Rapid U.S. interest rate increases have raised the risk of a recession, but it is likely to be caused by an outside shock rather than from a collapse of a U.S. economy that remains resilient, St. Louis Fed president James Bullard said on Tuesday.
“Any time you are trying to…go between buildings on the high wire you’re worried about a big gust of wind coming up,” Bullard said at an economic forum in London, referring to the path the Fed is trying to walk between controlling U.S. inflation without triggering a serious downturn.
But with strong U.S. job growth and strong household balance sheets, “talk about the recession story should be more on a global basis than a U.S. basis,” he said, with the possibility of Europe and China pulling the rest of the world into a downturn.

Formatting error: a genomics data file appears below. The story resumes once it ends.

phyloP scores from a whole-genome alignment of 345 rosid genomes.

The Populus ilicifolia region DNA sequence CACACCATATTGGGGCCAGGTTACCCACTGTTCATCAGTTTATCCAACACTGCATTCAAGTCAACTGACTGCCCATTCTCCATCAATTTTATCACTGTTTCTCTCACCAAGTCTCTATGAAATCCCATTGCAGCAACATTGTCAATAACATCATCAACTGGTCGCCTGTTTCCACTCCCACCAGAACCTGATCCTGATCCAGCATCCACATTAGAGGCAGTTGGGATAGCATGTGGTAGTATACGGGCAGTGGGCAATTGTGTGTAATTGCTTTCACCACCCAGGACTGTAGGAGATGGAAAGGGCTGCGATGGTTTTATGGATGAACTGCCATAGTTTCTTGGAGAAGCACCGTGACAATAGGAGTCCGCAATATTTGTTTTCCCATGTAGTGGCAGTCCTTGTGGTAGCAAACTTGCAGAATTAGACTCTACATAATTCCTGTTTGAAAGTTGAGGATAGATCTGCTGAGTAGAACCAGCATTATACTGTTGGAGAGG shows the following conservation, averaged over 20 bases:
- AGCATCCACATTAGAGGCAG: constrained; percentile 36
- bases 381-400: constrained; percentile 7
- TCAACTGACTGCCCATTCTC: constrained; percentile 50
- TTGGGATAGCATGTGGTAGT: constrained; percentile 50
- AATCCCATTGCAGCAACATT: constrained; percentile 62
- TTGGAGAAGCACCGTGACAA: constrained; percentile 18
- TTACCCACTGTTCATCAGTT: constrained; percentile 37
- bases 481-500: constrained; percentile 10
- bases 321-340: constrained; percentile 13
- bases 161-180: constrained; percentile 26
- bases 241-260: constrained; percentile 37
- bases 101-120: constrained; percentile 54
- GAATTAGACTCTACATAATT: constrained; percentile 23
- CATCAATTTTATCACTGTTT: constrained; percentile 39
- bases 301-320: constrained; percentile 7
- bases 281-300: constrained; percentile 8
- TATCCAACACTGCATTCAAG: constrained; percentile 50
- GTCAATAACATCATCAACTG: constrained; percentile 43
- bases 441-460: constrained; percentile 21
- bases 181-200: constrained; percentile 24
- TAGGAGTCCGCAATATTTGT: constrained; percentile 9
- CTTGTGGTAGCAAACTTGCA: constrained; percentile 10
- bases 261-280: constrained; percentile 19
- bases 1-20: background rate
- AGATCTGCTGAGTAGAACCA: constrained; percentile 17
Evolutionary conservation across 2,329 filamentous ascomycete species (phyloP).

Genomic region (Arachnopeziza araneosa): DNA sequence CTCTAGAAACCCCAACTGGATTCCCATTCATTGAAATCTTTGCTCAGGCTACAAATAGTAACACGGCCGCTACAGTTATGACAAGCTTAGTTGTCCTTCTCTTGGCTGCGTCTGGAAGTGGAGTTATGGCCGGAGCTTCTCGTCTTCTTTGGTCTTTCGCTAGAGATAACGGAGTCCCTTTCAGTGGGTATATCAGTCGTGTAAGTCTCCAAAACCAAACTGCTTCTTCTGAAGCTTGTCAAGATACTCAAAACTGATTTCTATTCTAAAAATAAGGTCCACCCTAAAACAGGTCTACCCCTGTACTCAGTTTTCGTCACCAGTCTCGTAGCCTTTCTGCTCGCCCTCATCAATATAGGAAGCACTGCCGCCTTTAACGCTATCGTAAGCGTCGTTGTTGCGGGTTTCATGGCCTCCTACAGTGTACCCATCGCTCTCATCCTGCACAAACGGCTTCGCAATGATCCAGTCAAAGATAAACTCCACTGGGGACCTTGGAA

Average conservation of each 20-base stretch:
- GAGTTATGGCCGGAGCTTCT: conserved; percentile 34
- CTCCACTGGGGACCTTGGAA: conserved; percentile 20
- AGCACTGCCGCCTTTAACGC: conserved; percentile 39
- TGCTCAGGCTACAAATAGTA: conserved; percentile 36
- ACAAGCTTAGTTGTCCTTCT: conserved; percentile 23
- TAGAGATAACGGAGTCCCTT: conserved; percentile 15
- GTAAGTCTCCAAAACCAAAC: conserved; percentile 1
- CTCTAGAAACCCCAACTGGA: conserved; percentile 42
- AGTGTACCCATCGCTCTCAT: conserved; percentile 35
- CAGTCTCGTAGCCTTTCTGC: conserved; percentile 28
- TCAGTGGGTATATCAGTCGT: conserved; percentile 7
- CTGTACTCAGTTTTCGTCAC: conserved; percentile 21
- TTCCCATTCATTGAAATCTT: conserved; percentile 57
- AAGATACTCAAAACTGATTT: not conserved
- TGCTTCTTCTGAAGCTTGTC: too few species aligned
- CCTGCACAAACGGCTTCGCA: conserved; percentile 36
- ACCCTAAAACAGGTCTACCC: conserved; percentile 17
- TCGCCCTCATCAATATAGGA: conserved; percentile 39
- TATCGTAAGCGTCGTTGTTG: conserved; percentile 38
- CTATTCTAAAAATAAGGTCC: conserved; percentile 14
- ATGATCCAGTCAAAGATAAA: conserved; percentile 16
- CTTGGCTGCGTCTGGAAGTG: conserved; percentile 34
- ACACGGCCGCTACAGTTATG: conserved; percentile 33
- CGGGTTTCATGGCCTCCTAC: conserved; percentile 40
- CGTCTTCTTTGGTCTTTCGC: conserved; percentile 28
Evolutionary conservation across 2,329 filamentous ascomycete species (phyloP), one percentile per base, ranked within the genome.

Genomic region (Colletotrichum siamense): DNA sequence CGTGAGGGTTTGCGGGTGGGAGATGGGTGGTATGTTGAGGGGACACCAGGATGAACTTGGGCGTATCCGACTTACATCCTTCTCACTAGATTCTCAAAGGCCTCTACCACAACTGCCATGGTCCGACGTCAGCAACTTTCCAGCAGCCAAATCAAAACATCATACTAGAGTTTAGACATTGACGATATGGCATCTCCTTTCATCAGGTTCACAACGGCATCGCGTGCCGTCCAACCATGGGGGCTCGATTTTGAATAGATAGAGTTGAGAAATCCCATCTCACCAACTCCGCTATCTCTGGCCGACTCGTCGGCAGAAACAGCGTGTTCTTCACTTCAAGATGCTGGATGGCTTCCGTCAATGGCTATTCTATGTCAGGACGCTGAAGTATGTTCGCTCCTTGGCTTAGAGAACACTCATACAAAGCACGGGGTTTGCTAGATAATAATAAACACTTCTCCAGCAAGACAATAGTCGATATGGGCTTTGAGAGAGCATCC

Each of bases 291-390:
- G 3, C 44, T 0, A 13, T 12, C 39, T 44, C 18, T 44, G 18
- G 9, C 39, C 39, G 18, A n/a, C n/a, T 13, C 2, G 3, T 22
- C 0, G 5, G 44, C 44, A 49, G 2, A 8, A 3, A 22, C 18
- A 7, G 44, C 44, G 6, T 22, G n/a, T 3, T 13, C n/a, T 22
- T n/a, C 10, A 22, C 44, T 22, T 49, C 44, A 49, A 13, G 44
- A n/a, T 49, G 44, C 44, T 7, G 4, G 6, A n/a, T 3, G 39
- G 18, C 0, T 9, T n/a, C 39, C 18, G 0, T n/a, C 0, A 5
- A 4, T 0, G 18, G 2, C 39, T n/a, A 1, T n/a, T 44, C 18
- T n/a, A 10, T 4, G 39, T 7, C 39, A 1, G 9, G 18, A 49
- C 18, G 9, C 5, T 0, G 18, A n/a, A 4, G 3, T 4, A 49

Bullard, who has been among the most hawkish of Fed policymakers in encouraging faster and larger rate increases, said he now thinks Fed plans to raise the target policy rate to around 4.5% by the end of this year has pushed U.S. monetary policy to a “restrictive” level that will slow the economy and ease inflation.
Those high rates will, Bullard said, have to be maintained for “some time,” a fact that has triggered a fast repricing of financial assets in recent weeks and raised concerns that Fed policy is heightening risks for the global economy.
“We certainly do internalize the spillover effects” of Fed policy, Bullard said. But as with his colleagues he said that was focused on how events in other countries influence forecasts for the U.S. economy.